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An old timer who had survived the drought in the 1930’s once told me jokingly that the good thing about a drought is that it always ends with a good rain. While that is surely the case by the definition of drought, it is not much consolation when viewed by those experiencing it. What is really needed is some assurance that rains are eminent. That is not the case today.
In the two previous worst droughts in my experience in 1974 and 1977, the heat and dry weather ended around August 1. In those years the extreme drought was followed by cool temperatures and a lot of rain in August. In both of those years the pain did not end at that point. We then faced the decision of whether the crop was good enough to warrant a trip through the field with a combine. If it was, decisions needed to be made whether to store or sell from the field. In any event the decision making is much less fun than handling a bumper crop.
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I was on the board of the local coop during that time. It was a tough position because not only was our revenue lower from marketing grain, we sometimes had to make a judgment call on whether to extend more credit for inputs to farmers who were struggling financially. The net result was that the experience made farmers in our area very conservative. Consequently they did not suffer from the farm crisis of the 1980’s nearly to the extent of farmers in areas which had prospered in the previous decade.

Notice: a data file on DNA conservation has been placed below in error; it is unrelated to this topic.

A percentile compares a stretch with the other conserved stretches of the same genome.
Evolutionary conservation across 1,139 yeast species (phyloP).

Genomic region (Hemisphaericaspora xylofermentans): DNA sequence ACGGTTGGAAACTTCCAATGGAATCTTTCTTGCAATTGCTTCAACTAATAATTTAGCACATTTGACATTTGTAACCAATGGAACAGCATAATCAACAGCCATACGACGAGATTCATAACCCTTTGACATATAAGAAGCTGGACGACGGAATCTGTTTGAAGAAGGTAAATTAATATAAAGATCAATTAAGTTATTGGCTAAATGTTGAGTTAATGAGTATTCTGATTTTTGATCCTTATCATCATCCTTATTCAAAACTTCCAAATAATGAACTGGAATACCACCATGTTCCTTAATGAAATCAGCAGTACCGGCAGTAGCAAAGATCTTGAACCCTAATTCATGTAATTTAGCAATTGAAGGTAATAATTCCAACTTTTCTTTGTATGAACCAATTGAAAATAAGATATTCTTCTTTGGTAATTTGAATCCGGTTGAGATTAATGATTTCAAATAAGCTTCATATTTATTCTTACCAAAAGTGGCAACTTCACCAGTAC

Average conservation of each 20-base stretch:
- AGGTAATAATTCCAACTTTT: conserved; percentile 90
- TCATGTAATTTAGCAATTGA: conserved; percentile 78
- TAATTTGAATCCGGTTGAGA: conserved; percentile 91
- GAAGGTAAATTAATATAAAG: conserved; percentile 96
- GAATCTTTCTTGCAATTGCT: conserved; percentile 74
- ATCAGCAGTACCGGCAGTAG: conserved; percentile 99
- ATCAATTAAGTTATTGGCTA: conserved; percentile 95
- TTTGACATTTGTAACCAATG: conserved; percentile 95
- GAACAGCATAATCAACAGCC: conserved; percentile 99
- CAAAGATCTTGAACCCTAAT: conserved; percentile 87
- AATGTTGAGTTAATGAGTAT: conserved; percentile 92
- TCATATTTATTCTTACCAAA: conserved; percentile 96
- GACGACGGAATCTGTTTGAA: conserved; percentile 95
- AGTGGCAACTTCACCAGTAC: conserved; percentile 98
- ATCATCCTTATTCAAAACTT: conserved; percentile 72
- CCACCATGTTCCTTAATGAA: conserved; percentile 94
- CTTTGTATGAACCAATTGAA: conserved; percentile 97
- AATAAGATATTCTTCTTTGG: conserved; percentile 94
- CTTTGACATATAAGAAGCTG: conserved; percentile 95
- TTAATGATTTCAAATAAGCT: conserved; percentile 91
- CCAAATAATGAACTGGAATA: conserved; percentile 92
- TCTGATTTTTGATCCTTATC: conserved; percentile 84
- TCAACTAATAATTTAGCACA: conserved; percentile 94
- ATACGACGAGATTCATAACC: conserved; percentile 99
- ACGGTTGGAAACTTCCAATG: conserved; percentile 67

That is not much consolation today. It is difficult to see what could possibly be the upside of this drought. Experience in 1974 led farmers in my area going to a 50:50 rotation of soybeans and corn from what had been about an 20:80 rotation prior to that. Growing conditions in 1977 started us thinking seriously about no-till which a few years later became almost universally implemented as the tillage practice of choice. Those cultural practices resulted in better crops in subsequent dry years. They also resulted in improved yields in years of average temperature and rainfall.
It is important to stay positive in working through the current situation. It is tough to do when a year’s income is at stake. Crop insurance and options tools are available to help with the financial problems triggered by the reduced yields even if the agronomic loss is a disaster. We will get through this problem. The crop will get planted in 2013.
When I began farming in 1968 my goal was to make enough money to farm one more year. That has always been my goal. It still is. The rains will come. I will still be farming when they do!